Addicted to Government
For those who were once addicted to some substance or activity– such as alcohol, drugs, or gambling – but broke free of it, there came a time when they realized that their activity was more in control of them than they were in control of their activity. Often this awakening occurs while performing an irrational activity to help pay for their habit. Whether it is stealing money from work, pawning the belongings of friends or family, or breaking into their child’s piggybank, there is a sudden burst of clear thinking that shakes the addict to the core and informs them, “What you are doing is not right.”
We, as citizens of Canada and its provinces, have a serious addiction that needs to be dealt with. This addiction goes by a few names. Some may call it “big government”. Others may call it “the welfare state”. Whatever we decide to call it, the reality is that there is something that we once controlled but it now controls us.
Consider the following:
- The Government of Saskatchewan alone spent over $11 billion last year (April 2010 to March 2011) to provide services for its citizens. That works out to nearly $11,000 for every man, woman, and child in the province, or $44,000 for a family of four.
- The average wage for a person in Saskatchewan is about $44,000/year.
- If the provincial government relied solely on the income tax of its citizens, then a family of four would have no choice but to have both parents work…one to provide for the family and one to provide for the government.
Now consider what other levels of government spend.
- At the municipal level, the City of Regina has an operating budget of about $2500/person. Federally, the Government of Canada spends about $8,000/person.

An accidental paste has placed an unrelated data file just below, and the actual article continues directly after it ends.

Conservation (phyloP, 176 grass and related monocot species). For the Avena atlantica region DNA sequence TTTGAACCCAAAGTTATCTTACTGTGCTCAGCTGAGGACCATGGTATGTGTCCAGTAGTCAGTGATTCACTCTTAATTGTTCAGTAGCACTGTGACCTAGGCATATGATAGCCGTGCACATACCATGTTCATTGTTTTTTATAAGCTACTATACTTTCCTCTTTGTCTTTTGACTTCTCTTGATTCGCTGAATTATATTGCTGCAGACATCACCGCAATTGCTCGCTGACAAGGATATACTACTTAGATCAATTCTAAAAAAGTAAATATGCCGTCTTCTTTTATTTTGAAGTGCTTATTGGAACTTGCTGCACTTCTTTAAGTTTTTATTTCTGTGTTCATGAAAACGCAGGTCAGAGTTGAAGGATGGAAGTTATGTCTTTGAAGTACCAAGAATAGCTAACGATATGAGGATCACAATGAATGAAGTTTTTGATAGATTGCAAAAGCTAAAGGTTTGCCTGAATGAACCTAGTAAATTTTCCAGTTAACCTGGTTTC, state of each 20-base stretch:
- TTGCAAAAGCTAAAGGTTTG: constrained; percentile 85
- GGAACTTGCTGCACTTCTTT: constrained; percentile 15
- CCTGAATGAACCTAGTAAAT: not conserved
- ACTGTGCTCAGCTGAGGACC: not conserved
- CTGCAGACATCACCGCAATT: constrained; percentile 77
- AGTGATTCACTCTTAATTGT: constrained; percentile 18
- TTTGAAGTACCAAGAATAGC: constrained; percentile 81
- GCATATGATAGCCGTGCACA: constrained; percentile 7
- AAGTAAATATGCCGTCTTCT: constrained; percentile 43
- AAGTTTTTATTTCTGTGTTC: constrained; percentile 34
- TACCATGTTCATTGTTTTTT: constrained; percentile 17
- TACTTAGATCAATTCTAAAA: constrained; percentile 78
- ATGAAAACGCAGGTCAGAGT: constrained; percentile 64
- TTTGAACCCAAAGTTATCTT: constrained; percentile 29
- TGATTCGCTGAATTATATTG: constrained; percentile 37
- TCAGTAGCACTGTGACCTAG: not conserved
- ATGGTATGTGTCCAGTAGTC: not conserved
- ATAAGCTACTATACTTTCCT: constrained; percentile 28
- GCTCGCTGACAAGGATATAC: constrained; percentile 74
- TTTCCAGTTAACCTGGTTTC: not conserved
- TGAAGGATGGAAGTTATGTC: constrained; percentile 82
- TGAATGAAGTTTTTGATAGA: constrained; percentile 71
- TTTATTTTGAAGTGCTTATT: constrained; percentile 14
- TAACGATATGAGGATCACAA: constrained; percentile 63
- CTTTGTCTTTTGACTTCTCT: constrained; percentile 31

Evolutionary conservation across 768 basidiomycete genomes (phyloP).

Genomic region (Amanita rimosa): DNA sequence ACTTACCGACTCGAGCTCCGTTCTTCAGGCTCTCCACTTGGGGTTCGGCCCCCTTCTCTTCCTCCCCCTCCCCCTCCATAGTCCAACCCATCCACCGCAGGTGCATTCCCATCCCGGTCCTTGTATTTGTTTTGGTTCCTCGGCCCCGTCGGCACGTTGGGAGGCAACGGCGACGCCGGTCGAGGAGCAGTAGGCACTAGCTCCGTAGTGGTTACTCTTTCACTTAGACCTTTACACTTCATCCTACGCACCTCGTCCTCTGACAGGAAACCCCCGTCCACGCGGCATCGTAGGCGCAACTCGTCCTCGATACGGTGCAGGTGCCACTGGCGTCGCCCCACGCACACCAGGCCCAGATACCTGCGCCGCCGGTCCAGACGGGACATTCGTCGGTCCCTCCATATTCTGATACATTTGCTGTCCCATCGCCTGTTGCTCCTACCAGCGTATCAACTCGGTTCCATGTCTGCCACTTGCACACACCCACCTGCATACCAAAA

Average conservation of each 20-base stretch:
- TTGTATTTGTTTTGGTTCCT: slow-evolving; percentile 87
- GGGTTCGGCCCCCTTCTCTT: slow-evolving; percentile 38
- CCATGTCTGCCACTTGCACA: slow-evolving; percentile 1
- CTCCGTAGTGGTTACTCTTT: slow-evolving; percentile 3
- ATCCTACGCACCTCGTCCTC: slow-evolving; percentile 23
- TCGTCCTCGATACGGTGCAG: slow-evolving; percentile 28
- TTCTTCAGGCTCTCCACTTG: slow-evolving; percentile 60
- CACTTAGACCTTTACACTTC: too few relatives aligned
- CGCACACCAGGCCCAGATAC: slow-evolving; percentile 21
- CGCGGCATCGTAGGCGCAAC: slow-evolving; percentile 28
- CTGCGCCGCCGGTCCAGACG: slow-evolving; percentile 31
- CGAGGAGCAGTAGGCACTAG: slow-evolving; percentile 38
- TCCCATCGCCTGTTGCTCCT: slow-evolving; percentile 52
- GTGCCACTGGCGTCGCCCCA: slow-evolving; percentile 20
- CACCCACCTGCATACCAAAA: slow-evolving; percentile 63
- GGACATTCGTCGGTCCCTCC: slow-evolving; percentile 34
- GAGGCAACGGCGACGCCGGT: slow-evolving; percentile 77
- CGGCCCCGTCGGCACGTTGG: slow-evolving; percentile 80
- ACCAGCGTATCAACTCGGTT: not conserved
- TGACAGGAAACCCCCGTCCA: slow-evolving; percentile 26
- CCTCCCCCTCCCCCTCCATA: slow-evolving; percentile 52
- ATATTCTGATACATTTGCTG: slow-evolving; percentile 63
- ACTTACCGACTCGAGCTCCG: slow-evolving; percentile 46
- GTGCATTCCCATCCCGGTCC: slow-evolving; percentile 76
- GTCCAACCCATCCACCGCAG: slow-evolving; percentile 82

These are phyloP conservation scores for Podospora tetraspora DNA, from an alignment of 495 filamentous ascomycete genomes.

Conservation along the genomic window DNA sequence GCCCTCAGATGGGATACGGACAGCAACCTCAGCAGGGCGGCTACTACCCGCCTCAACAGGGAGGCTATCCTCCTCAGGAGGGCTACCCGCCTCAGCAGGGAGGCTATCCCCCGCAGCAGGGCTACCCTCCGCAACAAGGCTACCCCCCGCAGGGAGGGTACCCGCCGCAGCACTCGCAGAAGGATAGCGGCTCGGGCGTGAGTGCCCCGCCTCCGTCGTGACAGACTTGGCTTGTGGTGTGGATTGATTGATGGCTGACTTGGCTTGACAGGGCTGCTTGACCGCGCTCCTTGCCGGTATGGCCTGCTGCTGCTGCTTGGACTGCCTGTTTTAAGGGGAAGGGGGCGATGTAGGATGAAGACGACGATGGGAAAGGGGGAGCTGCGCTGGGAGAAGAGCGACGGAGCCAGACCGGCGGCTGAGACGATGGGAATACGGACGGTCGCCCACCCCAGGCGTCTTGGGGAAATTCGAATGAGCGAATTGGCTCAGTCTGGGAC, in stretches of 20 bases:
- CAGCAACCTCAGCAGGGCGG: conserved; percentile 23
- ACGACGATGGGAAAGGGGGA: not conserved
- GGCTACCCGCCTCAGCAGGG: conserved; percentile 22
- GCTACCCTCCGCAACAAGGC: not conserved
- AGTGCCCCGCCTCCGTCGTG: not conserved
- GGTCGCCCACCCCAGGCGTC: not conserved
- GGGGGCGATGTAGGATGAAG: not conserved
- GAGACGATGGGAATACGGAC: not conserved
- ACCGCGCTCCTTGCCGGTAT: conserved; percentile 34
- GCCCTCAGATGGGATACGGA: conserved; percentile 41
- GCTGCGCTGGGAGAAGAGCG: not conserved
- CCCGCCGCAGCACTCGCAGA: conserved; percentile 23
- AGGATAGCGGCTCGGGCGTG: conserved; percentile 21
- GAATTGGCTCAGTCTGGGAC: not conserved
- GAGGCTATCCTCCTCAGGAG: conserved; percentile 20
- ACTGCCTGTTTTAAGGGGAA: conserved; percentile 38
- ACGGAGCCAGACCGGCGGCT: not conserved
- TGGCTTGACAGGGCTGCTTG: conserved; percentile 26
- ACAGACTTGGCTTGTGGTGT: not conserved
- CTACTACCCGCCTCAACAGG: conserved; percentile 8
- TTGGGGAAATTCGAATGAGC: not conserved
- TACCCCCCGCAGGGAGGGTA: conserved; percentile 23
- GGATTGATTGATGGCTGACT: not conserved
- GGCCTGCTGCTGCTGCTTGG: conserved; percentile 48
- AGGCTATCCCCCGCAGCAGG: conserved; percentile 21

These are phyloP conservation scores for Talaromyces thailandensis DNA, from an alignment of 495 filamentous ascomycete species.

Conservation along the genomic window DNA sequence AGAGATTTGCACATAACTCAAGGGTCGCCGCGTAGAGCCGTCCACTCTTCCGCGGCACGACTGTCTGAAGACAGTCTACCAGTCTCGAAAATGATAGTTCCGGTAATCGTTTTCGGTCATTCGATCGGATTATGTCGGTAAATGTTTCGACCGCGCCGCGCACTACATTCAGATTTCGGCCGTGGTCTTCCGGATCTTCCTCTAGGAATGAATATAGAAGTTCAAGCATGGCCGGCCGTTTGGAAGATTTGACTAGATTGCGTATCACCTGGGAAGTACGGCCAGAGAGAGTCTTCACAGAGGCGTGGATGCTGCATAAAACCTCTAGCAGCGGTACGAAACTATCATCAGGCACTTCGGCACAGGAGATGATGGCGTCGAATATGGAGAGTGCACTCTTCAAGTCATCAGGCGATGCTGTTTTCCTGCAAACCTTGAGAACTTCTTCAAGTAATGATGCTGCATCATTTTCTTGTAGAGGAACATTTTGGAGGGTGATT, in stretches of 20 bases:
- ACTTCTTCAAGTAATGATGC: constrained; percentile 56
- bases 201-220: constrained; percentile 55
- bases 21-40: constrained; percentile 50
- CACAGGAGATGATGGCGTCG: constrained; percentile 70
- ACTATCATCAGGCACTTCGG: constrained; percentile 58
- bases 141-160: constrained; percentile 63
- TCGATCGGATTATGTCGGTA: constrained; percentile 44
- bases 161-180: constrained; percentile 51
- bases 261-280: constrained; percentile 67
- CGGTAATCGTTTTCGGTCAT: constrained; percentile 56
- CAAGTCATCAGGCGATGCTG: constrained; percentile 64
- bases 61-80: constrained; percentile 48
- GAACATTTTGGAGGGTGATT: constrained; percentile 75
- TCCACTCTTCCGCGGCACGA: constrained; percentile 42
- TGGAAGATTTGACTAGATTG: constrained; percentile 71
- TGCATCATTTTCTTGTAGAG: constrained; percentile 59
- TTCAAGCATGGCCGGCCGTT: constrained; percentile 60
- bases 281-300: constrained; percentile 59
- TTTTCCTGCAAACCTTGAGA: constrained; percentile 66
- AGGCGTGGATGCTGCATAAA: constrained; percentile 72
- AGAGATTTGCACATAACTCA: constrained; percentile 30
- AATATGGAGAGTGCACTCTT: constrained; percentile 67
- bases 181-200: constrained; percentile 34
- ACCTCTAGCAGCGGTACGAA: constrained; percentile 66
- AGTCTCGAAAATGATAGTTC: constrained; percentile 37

- All together our three levels of Government spend over $21,000/person….or $84,000 for a family of four.
We have reached a point where the average earnings of a two income family can barely support the spending of government….let alone pay for food, clothing, and shelter for themselves and their children.
The reality is that “free” public services come with a cost…and these costs increase as we demand more “free” stuff.
One of the truths about addictions is that they require larger and larger “hits”…that provide ever smaller and smaller “highs”. This results in people either becoming so dependent on the substance that they cannot function without it…or they pursue the addiction to its ultimate conclusion, an overdose.
When it comes to government, we are currently at the dependency stage, and if things aren’t corrected, an overdose is the eventual outcome. We are seeing several countries in Europe (Greece, Spain, Portugal) on economic life support because of their addiction to government. The United States federal government is also approaching the overdose stage, as are several U.S. states (California, Florida, Illinois). It would be irresponsible for us to tell ourselves that things are different here and that we will remain free from experiencing what they currently are.
Another truth of addiction is that the pusher never tells the addict what the real cost of their newfound addiction will be. The pusher says, “Try this. It’ll make you feel great.” They don’t mention anything about the resources required to sustain the addiction. Nor do they mention the loss of personal independence and individual freedom resulting from the addiction. Rather, the pusher focuses on the immediate benefits…and allows the addict to find out for themselves what the long-term costs will be. When the consequences are eventually experienced, the pusher is long gone, having taken the money and run, while the addict, and those around him or her, must deal with long-term consequences of the addiction.
And so it is with all the “free stuff” from government. We are told how wonderful they will be…and they are great in the beginning. However, by the time we experience the true costs, those who originally got us hooked are long gone…usually still being paid a taxpayer-funded pension.